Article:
Nowadays it seems like talking about programming languages is a bit passé. The technical wars of the past decade have subsided and today we see a variety of high-level and well-established languages offering functionality that can meet the needs of any programmer.
Python, Java, C++, C#, and Visual Basic are recent examples. Indeed, these languages make it easier to write code very quickly, are very flexible, offer features with highly dynamic behavior, and some even allow compilers to deduce the developer’s probable intent.
Why, then, talk about yet another language? Well, by addressing the general programming market, the aforementioned languages have become poorly suited for working within the domain of high-integrity systems. In highly reliable, secure and safe applications such as those found in and around airplanes, rockets, satellites, trains, and in any device whose failure could jeopardize human life or critical assets, the programming languages used must support the high standard of software engineering necessary to maintain the integrity of the system.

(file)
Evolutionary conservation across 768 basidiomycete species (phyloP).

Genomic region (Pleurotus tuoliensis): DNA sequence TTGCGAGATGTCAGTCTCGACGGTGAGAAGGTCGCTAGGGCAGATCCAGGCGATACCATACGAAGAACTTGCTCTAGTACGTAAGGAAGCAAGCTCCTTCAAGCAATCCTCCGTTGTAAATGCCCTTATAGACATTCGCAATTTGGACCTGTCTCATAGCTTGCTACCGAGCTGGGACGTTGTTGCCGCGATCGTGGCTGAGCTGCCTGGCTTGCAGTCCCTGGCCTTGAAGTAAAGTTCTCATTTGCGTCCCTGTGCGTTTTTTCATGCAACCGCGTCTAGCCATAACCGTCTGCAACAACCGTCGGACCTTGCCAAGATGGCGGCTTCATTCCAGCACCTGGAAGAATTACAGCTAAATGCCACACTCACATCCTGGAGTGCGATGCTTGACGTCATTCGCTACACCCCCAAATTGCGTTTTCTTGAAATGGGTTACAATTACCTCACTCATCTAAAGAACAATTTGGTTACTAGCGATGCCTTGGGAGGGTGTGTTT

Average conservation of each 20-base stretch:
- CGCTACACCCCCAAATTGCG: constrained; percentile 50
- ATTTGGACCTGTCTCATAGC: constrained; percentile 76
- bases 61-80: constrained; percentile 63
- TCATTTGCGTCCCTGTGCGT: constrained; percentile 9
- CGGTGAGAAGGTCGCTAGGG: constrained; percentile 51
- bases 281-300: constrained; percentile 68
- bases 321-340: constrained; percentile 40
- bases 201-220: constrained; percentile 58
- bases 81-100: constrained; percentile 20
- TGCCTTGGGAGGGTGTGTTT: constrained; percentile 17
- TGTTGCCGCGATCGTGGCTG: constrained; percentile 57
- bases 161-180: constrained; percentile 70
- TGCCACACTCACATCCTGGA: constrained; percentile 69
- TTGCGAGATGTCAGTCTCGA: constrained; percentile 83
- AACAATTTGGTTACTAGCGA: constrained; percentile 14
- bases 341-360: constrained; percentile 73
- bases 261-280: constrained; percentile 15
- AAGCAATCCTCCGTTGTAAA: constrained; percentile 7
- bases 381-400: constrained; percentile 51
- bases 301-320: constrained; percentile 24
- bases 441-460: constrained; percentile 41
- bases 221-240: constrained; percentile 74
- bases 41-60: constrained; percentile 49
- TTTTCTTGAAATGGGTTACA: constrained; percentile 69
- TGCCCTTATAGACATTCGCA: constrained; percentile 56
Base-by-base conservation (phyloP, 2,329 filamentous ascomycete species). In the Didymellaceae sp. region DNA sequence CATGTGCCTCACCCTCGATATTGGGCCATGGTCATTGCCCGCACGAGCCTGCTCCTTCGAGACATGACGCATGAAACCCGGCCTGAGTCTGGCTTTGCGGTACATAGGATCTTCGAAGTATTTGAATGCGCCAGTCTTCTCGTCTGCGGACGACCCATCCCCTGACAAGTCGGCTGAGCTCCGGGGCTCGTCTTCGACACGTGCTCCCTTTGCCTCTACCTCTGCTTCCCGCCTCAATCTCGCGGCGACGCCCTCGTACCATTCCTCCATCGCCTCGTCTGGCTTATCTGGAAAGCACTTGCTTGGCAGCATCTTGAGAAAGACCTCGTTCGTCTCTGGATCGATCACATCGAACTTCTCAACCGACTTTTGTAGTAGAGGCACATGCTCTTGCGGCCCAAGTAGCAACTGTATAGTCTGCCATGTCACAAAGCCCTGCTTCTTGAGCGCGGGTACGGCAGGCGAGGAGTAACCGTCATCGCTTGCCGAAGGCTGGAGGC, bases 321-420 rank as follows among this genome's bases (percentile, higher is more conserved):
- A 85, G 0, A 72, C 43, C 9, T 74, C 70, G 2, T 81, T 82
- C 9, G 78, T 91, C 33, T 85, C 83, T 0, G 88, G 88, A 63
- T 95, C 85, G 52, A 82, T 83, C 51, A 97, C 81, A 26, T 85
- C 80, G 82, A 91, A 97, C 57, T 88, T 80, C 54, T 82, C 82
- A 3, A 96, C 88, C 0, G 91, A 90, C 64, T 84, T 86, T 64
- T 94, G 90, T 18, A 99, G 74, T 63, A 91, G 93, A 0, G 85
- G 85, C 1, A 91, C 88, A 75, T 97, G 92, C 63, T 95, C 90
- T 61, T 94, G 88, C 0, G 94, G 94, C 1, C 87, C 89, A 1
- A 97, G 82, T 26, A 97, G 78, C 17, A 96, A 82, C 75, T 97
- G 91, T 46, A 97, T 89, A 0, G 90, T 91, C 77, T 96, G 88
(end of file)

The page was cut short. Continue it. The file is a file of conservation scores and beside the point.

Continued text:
The concept of verification—the practice of showing that the system behaves and performs as intended—is key in such environments. Verification can be accomplished by some combination of review, testing, static analysis, and formal proof techniques. The increasing reliance on software and increasing complexity of today’s systems has made this task more difficult. Technologies and practices that might have been perfectly acceptable ten or fifteen years ago are insufficient today. Thankfully, the state of the art in analysis and proof tools and techniques has also advanced.
Book year: 2013
Book pages: 68
Book language: en
File size: 442.57 KB
File type: pdf
Published: 19 June 2022 - 15:00
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